But the idea is not that nothing happens, but rather that listeners fill in the lacunas with their own thoughts and maybe become more aware of ambient sounds & other environmental factors.
I still don’t really appreciate this “music” but I do respect the idea that you can sometimes be doing a lot by doing less or doing nothing. The spaces between are sometimes as important as the words or notes.
Some of us think that if we are in charge and doing something, that nothing is happening. This is probably true for bad leaders and poor managers, but it should not be the case for us.
This is my long way around saying that choosing what won’t do is as important as deciding what we will do. Making the right choices does indeed allow us to do more with less, at least more of the right things. This is a simple concept, but not easy. We have to cut good programs in order to have the time to do better ones.
Here are a few one liners
· Pick the low hanging fruit
· Do the easy things first
· Don’t spend a dollar to do make a dime decision
· Work through others
· It may be better to be a small part of something big than a big part of something small
This last one is a big part of our success in Brazil. We played an important role in Science w/o Borders, an ambitious program to send 101,000 young Brazilians overseas to study in the STEM fields. This is much bigger and will have more lasting effects than anything we could have done on our own. It is not our program, but I believe that we were necessary, if not sufficient for its success. There are only two ways to get anything done. Success comes from a combination of pushing harder and removing barriers. The mix matters. People often prefer to push harder, since it seems more active, but removing barriers is often more sustainable because it creates conditions where events naturally flow. It is like cutting a channel for water to run naturally rather than installing a pump to move the water.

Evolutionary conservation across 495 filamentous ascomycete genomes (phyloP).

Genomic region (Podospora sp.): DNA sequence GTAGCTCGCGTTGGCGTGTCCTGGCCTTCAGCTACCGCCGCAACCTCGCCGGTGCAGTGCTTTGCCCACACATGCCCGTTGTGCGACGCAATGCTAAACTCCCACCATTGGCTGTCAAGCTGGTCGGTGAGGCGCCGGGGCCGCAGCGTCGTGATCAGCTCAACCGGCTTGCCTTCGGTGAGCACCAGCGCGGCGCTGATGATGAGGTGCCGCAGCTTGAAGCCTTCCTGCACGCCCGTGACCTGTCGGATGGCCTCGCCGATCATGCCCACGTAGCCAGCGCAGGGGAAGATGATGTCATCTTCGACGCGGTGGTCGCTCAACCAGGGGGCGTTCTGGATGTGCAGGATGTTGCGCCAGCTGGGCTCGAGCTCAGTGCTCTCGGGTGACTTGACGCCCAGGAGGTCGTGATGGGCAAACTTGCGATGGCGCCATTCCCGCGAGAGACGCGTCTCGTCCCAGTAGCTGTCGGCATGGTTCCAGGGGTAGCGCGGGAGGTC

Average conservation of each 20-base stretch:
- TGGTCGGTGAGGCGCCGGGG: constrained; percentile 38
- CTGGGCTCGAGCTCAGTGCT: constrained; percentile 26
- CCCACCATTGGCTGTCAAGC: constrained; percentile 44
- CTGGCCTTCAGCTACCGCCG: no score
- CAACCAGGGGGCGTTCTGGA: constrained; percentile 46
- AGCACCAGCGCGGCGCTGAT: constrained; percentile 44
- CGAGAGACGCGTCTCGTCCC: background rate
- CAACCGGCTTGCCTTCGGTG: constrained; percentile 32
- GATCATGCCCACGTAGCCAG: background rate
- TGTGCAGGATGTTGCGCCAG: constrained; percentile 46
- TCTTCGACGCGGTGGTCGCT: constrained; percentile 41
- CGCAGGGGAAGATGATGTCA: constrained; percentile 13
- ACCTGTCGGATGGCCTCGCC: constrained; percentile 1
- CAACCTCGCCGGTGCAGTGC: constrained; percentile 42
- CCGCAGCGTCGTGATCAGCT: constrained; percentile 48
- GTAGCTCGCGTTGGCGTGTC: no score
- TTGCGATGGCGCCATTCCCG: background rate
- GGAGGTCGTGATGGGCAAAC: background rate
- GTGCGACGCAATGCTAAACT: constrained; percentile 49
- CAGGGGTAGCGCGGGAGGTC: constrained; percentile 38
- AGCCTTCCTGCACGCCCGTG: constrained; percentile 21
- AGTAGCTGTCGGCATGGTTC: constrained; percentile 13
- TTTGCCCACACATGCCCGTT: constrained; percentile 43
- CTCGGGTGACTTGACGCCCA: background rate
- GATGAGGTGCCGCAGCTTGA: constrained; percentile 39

So far, more than 15,000 students have gone to the U.S. on SwB program. It is an example of a true partnership. Our goals and those of our Brazilian partners are perfectly compatible. Our job is to make their lives easier, to make it clear and easy to do what they want, what we all want. A recent example is the acceptance in SwB of professional master’s degrees. It is the perfect SwB program, IMO, because it combines hands-on training with academic rigor. We worked to make information about such programs readily available to decision makers and make sure the pathway into American universities was clear and easy. After the President of Brazil accepted the inclusion, the Minister of Education announced that 1000 slots would be made available, all for the U.S. Why the U.S.? Only the U.S. offers such degrees. We like a level playing field where we own the grass. Everyone benefits and we have a natural and sustainable system.